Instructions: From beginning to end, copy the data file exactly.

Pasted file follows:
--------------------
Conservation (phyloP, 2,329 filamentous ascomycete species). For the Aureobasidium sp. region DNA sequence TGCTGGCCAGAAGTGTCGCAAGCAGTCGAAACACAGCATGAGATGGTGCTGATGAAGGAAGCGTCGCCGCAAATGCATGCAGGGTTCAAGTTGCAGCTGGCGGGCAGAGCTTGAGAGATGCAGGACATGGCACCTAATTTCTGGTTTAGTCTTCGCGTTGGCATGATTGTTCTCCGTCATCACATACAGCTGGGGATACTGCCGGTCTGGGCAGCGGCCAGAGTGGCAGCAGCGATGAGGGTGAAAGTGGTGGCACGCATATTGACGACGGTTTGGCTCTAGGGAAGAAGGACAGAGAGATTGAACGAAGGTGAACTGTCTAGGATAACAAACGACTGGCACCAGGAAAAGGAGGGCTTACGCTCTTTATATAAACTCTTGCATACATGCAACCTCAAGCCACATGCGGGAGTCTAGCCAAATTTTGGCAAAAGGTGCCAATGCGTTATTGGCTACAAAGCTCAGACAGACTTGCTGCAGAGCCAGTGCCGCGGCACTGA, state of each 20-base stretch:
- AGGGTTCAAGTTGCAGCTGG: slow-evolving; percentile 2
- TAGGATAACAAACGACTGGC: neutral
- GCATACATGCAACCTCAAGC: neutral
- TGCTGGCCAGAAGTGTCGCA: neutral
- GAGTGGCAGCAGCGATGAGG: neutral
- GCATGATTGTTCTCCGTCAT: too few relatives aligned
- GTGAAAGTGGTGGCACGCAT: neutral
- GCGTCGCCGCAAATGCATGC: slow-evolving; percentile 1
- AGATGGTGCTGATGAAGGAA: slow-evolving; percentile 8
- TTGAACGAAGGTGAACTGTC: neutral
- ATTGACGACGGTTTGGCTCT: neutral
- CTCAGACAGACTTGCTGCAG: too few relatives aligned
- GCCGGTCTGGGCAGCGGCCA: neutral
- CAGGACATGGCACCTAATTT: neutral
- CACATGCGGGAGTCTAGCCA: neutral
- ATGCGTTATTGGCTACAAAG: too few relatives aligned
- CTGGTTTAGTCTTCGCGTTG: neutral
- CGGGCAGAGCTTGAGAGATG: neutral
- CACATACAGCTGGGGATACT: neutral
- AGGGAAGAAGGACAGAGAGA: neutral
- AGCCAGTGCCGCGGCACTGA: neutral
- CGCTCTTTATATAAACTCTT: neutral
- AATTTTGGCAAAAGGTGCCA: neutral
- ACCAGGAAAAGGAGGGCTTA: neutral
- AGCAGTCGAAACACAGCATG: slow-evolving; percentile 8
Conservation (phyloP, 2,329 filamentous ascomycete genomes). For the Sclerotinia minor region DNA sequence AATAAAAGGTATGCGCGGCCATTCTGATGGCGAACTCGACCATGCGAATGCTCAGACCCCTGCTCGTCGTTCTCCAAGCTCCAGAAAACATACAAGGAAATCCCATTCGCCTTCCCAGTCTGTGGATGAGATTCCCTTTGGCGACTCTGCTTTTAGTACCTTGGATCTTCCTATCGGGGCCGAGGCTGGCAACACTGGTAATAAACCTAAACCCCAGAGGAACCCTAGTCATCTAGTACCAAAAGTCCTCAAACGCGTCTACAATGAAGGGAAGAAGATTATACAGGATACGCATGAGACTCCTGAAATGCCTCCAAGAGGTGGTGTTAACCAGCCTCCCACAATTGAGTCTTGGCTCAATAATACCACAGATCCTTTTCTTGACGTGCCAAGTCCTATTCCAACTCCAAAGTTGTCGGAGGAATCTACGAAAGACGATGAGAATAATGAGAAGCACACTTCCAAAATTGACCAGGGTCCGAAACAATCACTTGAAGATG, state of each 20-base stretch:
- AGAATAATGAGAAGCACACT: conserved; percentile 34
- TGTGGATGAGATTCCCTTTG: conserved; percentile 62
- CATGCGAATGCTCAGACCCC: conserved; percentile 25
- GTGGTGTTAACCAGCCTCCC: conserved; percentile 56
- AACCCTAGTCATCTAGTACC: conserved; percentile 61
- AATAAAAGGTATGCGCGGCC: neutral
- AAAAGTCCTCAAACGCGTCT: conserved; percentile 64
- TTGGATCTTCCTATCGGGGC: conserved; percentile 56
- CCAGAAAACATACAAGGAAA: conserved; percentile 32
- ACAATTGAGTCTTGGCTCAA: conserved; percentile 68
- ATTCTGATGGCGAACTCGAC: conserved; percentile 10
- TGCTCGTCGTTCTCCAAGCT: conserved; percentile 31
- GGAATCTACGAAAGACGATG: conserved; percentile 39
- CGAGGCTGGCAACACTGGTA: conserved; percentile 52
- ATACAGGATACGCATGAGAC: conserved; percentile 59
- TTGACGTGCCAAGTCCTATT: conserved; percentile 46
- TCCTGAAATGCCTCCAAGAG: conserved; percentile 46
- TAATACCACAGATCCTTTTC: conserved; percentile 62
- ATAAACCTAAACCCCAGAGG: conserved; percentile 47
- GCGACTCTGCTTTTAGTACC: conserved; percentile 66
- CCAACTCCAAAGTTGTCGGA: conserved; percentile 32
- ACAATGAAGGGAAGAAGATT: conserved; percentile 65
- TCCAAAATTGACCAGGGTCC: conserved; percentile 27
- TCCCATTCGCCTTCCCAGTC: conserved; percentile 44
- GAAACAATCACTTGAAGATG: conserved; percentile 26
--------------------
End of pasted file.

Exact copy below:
Conservation (phyloP, 2,329 filamentous ascomycete species). For the Aureobasidium sp. region DNA sequence TGCTGGCCAGAAGTGTCGCAAGCAGTCGAAACACAGCATGAGATGGTGCTGATGAAGGAAGCGTCGCCGCAAATGCATGCAGGGTTCAAGTTGCAGCTGGCGGGCAGAGCTTGAGAGATGCAGGACATGGCACCTAATTTCTGGTTTAGTCTTCGCGTTGGCATGATTGTTCTCCGTCATCACATACAGCTGGGGATACTGCCGGTCTGGGCAGCGGCCAGAGTGGCAGCAGCGATGAGGGTGAAAGTGGTGGCACGCATATTGACGACGGTTTGGCTCTAGGGAAGAAGGACAGAGAGATTGAACGAAGGTGAACTGTCTAGGATAACAAACGACTGGCACCAGGAAAAGGAGGGCTTACGCTCTTTATATAAACTCTTGCATACATGCAACCTCAAGCCACATGCGGGAGTCTAGCCAAATTTTGGCAAAAGGTGCCAATGCGTTATTGGCTACAAAGCTCAGACAGACTTGCTGCAGAGCCAGTGCCGCGGCACTGA, state of each 20-base stretch:
- AGGGTTCAAGTTGCAGCTGG: slow-evolving; percentile 2
- TAGGATAACAAACGACTGGC: neutral
- GCATACATGCAACCTCAAGC: neutral
- TGCTGGCCAGAAGTGTCGCA: neutral
- GAGTGGCAGCAGCGATGAGG: neutral
- GCATGATTGTTCTCCGTCAT: too few relatives aligned
- GTGAAAGTGGTGGCACGCAT: neutral
- GCGTCGCCGCAAATGCATGC: slow-evolving; percentile 1
- AGATGGTGCTGATGAAGGAA: slow-evolving; percentile 8
- TTGAACGAAGGTGAACTGTC: neutral
- ATTGACGACGGTTTGGCTCT: neutral
- CTCAGACAGACTTGCTGCAG: too few relatives aligned
- GCCGGTCTGGGCAGCGGCCA: neutral
- CAGGACATGGCACCTAATTT: neutral
- CACATGCGGGAGTCTAGCCA: neutral
- ATGCGTTATTGGCTACAAAG: too few relatives aligned
- CTGGTTTAGTCTTCGCGTTG: neutral
- CGGGCAGAGCTTGAGAGATG: neutral
- CACATACAGCTGGGGATACT: neutral
- AGGGAAGAAGGACAGAGAGA: neutral
- AGCCAGTGCCGCGGCACTGA: neutral
- CGCTCTTTATATAAACTCTT: neutral
- AATTTTGGCAAAAGGTGCCA: neutral
- ACCAGGAAAAGGAGGGCTTA: neutral
- AGCAGTCGAAACACAGCATG: slow-evolving; percentile 8
Conservation (phyloP, 2,329 filamentous ascomycete genomes). For the Sclerotinia minor region DNA sequence AATAAAAGGTATGCGCGGCCATTCTGATGGCGAACTCGACCATGCGAATGCTCAGACCCCTGCTCGTCGTTCTCCAAGCTCCAGAAAACATACAAGGAAATCCCATTCGCCTTCCCAGTCTGTGGATGAGATTCCCTTTGGCGACTCTGCTTTTAGTACCTTGGATCTTCCTATCGGGGCCGAGGCTGGCAACACTGGTAATAAACCTAAACCCCAGAGGAACCCTAGTCATCTAGTACCAAAAGTCCTCAAACGCGTCTACAATGAAGGGAAGAAGATTATACAGGATACGCATGAGACTCCTGAAATGCCTCCAAGAGGTGGTGTTAACCAGCCTCCCACAATTGAGTCTTGGCTCAATAATACCACAGATCCTTTTCTTGACGTGCCAAGTCCTATTCCAACTCCAAAGTTGTCGGAGGAATCTACGAAAGACGATGAGAATAATGAGAAGCACACTTCCAAAATTGACCAGGGTCCGAAACAATCACTTGAAGATG, state of each 20-base stretch:
- AGAATAATGAGAAGCACACT: conserved; percentile 34
- TGTGGATGAGATTCCCTTTG: conserved; percentile 62
- CATGCGAATGCTCAGACCCC: conserved; percentile 25
- GTGGTGTTAACCAGCCTCCC: conserved; percentile 56
- AACCCTAGTCATCTAGTACC: conserved; percentile 61
- AATAAAAGGTATGCGCGGCC: neutral
- AAAAGTCCTCAAACGCGTCT: conserved; percentile 64
- TTGGATCTTCCTATCGGGGC: conserved; percentile 56
- CCAGAAAACATACAAGGAAA: conserved; percentile 32
- ACAATTGAGTCTTGGCTCAA: conserved; percentile 68
- ATTCTGATGGCGAACTCGAC: conserved; percentile 10
- TGCTCGTCGTTCTCCAAGCT: conserved; percentile 31
- GGAATCTACGAAAGACGATG: conserved; percentile 39
- CGAGGCTGGCAACACTGGTA: conserved; percentile 52
- ATACAGGATACGCATGAGAC: conserved; percentile 59
- TTGACGTGCCAAGTCCTATT: conserved; percentile 46
- TCCTGAAATGCCTCCAAGAG: conserved; percentile 46
- TAATACCACAGATCCTTTTC: conserved; percentile 62
- ATAAACCTAAACCCCAGAGG: conserved; percentile 47
- GCGACTCTGCTTTTAGTACC: conserved; percentile 66
- CCAACTCCAAAGTTGTCGGA: conserved; percentile 32
- ACAATGAAGGGAAGAAGATT: conserved; percentile 65
- TCCAAAATTGACCAGGGTCC: conserved; percentile 27
- TCCCATTCGCCTTCCCAGTC: conserved; percentile 44
- GAAACAATCACTTGAAGATG: conserved; percentile 26